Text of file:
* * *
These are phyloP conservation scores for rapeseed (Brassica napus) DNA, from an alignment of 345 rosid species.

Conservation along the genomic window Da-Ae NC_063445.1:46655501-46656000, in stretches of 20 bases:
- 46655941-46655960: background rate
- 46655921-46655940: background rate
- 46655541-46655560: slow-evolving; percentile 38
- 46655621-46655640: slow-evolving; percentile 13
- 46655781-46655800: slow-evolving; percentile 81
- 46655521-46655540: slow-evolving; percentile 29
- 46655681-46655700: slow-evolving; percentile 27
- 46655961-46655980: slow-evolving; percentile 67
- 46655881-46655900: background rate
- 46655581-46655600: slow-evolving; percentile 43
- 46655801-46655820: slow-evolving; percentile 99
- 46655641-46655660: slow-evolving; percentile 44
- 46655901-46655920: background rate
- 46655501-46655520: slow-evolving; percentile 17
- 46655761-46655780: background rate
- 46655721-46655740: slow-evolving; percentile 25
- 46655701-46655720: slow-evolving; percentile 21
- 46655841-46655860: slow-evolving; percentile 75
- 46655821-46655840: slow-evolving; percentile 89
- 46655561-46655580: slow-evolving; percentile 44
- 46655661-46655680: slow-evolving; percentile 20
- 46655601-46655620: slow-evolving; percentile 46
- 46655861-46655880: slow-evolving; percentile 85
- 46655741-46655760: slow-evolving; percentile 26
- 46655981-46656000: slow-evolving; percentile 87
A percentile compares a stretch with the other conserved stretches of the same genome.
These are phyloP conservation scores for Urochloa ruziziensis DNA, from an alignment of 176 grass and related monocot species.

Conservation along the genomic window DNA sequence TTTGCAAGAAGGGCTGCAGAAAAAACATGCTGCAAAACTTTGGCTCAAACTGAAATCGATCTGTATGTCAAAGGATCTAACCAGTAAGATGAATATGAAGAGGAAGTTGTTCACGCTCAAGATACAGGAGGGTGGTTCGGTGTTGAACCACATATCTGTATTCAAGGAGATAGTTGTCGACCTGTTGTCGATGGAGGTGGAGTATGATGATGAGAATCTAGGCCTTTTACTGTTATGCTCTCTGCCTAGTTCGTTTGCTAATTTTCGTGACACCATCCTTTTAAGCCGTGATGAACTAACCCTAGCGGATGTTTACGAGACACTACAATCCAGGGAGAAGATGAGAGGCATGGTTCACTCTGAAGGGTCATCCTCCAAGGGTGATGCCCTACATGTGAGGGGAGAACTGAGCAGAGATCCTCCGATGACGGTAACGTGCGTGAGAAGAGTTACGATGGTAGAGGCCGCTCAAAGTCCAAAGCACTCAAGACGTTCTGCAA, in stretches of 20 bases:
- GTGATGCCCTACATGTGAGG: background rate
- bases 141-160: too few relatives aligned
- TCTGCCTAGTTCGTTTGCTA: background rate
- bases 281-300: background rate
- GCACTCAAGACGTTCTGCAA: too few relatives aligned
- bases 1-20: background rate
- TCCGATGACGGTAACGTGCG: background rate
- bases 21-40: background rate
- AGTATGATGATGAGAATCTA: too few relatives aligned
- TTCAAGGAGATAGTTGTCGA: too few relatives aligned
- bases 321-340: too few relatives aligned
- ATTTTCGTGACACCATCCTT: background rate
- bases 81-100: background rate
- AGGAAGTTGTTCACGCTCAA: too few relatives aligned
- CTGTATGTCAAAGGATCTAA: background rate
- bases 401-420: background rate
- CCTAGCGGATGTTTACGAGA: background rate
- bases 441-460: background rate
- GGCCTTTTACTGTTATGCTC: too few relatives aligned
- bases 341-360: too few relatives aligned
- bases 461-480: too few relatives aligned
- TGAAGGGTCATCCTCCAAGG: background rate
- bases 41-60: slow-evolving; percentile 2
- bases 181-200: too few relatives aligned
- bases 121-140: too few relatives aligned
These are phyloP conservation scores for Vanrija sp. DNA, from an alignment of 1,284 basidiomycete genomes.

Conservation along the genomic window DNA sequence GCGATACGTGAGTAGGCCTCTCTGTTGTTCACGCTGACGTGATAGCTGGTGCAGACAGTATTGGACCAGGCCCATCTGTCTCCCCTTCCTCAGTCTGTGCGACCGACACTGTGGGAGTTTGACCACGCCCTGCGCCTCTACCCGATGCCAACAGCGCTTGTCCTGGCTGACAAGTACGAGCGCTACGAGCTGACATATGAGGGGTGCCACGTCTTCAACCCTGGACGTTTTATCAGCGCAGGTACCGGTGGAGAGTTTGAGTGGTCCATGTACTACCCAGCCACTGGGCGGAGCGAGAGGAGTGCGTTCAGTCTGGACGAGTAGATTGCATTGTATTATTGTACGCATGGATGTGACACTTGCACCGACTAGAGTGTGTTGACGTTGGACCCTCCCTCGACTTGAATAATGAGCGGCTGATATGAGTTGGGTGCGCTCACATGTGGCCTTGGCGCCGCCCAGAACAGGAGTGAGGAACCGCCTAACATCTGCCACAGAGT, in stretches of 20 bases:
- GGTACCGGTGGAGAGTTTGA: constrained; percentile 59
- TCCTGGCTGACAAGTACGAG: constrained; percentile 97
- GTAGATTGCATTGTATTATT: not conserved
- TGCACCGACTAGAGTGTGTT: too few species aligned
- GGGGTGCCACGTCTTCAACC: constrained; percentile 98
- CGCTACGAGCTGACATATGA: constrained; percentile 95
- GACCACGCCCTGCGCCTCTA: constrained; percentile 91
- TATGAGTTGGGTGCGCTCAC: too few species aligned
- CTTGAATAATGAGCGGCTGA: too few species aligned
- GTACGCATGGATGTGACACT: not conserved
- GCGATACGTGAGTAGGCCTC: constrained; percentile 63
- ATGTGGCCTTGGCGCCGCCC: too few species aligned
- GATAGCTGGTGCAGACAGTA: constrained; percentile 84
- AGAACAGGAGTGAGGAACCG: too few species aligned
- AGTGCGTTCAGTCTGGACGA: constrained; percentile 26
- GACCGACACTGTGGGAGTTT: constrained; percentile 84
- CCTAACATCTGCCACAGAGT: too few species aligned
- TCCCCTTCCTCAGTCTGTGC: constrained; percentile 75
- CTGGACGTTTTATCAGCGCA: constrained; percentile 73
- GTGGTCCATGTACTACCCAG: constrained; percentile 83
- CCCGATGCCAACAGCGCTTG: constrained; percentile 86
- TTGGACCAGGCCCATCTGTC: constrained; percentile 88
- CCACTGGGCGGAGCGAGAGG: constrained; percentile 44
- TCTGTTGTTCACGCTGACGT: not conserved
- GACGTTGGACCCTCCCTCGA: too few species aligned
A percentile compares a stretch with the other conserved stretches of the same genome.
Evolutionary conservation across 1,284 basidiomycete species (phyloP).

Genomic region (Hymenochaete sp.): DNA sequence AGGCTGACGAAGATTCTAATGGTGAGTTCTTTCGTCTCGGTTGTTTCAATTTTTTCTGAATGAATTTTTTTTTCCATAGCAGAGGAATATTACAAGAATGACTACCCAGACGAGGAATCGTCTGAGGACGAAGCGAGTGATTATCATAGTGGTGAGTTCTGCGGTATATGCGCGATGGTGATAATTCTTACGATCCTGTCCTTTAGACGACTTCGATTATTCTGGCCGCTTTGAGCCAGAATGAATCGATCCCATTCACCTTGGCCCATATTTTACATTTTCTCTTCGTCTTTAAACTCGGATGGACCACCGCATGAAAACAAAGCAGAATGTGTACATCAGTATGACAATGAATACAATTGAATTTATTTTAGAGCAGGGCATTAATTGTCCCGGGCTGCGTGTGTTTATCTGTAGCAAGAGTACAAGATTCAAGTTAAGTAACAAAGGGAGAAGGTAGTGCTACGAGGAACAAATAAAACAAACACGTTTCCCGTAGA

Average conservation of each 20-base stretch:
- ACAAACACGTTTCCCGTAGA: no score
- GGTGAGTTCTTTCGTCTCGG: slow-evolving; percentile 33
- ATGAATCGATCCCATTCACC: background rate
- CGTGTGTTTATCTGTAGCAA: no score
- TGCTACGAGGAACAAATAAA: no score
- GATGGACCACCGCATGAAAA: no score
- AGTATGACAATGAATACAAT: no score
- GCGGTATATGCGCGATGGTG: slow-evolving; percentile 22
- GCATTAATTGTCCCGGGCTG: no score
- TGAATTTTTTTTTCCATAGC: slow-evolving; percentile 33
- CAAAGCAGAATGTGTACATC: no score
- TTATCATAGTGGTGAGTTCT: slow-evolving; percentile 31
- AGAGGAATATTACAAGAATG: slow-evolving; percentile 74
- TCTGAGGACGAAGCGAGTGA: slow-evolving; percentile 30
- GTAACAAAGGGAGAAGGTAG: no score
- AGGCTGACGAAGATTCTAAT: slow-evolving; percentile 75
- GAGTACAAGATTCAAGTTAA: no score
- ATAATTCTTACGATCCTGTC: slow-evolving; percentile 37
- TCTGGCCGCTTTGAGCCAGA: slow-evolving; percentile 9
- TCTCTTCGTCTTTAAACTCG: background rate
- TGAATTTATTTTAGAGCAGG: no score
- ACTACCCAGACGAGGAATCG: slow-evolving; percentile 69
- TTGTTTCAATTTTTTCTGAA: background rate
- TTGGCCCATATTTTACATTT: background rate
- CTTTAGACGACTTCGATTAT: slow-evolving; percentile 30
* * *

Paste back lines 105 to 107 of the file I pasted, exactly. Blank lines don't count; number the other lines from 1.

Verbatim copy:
- TCTGGCCGCTTTGAGCCAGA: slow-evolving; percentile 9
- TCTCTTCGTCTTTAAACTCG: background rate
- TGAATTTATTTTAGAGCAGG: no score